U.S. military cracking down on gas coupon sales in U.K.
Stars and Stripes December 18, 2004
The United States is cracking down on gas coupon sales in Britain.
As of this month, only sponsors — military members and employees, as opposed to family members — can buy the discount coupons. And they can only be used to buy 50 liters’ worth of fuel per week to be used for “duty driving,” such as to and from work. Holiday trips are definitely out.
Apparently, the change is more one of enforcing old rules than it is a whole new idea.
Capt. Heather Healy, spokeswoman for the 3rd Air Force, called it “a reinforcement of a policy that was already in place.” She said teenagers and others had been buying the gas coupons, which allow Americans to buy tax-free gas at stations off post.
“The change was that only entitled people can buy them,” Healy said.
It’s a bit complicated: The coupons are sold by the Army and Air Force Exchange Service at air bases, but the program is administered by the Navy. And the authority asking for the crackdown is actually the British government.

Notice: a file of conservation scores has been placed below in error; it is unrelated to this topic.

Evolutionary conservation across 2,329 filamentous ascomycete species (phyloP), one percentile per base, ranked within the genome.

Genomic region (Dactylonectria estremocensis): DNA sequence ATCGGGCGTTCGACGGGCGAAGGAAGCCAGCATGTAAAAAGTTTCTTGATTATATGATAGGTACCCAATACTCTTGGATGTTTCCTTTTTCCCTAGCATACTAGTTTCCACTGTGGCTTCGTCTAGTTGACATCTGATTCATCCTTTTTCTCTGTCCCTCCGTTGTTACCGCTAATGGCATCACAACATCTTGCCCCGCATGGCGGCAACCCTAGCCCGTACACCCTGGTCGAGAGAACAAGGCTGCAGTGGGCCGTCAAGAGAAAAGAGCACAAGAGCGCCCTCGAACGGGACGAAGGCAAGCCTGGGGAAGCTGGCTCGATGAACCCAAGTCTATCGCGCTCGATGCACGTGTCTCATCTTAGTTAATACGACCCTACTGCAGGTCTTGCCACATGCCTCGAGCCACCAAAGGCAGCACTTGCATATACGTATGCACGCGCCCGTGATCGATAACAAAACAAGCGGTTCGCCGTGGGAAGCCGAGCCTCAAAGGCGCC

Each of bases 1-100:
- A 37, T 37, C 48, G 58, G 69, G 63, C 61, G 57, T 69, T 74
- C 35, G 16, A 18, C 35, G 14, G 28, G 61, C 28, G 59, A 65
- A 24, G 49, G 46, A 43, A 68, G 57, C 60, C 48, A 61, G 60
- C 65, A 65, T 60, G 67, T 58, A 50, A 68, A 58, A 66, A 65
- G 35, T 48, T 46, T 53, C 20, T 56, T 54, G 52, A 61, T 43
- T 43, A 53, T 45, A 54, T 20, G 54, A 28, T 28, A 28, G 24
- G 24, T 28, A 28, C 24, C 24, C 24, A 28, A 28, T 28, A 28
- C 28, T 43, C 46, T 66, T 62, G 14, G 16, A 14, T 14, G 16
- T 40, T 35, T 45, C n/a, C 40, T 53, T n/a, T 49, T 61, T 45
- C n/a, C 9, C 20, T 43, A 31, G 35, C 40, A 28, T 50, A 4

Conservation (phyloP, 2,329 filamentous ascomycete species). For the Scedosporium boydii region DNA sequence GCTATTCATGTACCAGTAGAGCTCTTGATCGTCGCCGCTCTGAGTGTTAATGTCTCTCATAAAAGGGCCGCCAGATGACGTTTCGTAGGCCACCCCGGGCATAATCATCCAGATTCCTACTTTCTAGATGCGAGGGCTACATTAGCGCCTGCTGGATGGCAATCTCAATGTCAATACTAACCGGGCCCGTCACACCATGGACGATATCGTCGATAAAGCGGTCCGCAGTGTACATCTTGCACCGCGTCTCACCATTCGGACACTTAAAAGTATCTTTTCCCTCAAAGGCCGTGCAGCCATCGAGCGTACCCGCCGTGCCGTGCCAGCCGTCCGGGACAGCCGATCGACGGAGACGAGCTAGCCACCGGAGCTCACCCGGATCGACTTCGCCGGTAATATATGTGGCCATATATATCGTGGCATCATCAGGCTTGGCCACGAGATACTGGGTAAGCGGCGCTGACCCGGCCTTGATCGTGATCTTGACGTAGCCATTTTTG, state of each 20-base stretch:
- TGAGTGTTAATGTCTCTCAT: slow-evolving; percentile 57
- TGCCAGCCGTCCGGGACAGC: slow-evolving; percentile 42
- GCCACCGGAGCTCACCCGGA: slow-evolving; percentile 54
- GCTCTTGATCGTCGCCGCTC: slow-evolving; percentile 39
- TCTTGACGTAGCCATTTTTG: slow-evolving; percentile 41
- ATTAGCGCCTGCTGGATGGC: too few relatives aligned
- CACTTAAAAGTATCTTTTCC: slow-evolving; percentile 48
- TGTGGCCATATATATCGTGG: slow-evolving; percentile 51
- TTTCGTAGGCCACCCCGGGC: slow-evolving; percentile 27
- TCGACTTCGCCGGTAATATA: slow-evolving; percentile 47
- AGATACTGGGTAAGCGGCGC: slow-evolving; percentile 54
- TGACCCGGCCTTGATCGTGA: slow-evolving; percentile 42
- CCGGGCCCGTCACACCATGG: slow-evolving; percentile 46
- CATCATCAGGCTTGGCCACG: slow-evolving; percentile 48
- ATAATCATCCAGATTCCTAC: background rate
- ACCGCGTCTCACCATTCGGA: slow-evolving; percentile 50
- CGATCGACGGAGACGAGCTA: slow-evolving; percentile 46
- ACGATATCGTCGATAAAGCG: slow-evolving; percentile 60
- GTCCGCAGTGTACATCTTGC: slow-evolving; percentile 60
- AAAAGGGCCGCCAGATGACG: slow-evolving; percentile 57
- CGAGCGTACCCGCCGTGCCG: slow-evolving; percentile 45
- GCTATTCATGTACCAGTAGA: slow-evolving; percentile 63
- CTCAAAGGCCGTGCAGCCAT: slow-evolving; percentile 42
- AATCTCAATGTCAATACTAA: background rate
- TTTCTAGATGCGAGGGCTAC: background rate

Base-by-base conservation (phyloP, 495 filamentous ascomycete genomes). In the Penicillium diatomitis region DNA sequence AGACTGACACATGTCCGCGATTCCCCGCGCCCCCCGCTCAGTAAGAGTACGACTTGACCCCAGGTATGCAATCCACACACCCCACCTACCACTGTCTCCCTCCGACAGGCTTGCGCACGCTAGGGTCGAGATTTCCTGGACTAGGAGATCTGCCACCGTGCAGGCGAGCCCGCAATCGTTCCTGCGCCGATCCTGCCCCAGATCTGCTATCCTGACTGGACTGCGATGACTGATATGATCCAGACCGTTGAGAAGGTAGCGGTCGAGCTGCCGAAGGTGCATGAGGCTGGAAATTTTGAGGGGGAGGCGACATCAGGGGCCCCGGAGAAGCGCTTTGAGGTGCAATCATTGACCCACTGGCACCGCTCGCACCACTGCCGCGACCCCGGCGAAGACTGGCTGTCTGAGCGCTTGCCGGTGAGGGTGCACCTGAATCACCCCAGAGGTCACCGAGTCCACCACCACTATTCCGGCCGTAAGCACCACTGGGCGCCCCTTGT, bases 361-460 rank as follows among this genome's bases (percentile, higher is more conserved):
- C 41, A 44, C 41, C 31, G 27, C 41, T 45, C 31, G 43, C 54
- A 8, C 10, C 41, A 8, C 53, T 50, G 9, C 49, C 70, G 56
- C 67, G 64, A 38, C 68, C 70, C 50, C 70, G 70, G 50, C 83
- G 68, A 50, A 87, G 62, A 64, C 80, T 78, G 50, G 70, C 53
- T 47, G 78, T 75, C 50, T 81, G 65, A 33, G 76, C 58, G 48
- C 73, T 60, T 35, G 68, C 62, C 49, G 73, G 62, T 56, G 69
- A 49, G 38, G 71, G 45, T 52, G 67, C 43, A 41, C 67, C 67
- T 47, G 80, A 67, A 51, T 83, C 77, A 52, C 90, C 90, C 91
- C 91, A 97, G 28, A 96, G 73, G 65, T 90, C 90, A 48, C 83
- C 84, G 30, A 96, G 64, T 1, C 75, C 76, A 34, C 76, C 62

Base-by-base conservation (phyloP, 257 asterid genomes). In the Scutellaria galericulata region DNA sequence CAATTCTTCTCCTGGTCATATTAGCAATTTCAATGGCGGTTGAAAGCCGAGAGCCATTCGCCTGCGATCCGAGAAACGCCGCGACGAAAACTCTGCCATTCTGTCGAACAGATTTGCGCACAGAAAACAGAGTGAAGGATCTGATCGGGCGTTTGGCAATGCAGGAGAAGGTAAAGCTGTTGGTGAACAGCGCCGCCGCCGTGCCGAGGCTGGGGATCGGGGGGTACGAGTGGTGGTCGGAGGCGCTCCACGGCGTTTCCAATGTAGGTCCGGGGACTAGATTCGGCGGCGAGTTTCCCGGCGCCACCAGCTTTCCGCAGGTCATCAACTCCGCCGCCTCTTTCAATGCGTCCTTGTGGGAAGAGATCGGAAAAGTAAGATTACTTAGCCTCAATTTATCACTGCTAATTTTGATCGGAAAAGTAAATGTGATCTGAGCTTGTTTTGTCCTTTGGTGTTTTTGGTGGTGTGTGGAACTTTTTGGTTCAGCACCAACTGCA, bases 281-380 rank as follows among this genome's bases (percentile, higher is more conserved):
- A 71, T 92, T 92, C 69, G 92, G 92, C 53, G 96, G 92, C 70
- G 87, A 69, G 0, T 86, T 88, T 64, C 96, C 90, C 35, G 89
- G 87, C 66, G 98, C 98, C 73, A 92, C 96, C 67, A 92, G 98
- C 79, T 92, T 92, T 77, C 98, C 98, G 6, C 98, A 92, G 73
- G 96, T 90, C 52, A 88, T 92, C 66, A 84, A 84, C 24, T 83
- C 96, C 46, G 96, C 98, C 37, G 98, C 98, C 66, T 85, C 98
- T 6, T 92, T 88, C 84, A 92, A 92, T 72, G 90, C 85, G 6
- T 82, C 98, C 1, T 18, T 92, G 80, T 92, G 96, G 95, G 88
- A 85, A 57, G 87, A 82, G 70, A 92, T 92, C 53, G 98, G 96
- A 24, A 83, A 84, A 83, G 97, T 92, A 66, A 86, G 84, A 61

“Her Majesty’s Customs and Excise Service wants users to understand that tax-free gasoline in the U.K. is a privilege, not a right,” said an AAFES news release.
Debbie Byerly, an AAFES spokeswoman, said many of the details of the arrangement with the United Kingdom were news to officials involved with the coupons.
“We didn’t know a lot of that stuff,” she said.
An Air Force legal officer said coupon policing is necessary to keep the coupons available at all.
“In order to preserve the availability of these coupons through AAFES for official use, entitled personnel must ensure that coupons are purchased and used strictly for authorized duty driving purposes,” said Maj. Robert Cottrell of the 3rd Air Force’s legal office, in a prepared statement.
“… Failure to control and oversee the use of such privileges can result in additional HMCE oversight and possibly loss of such privileges.”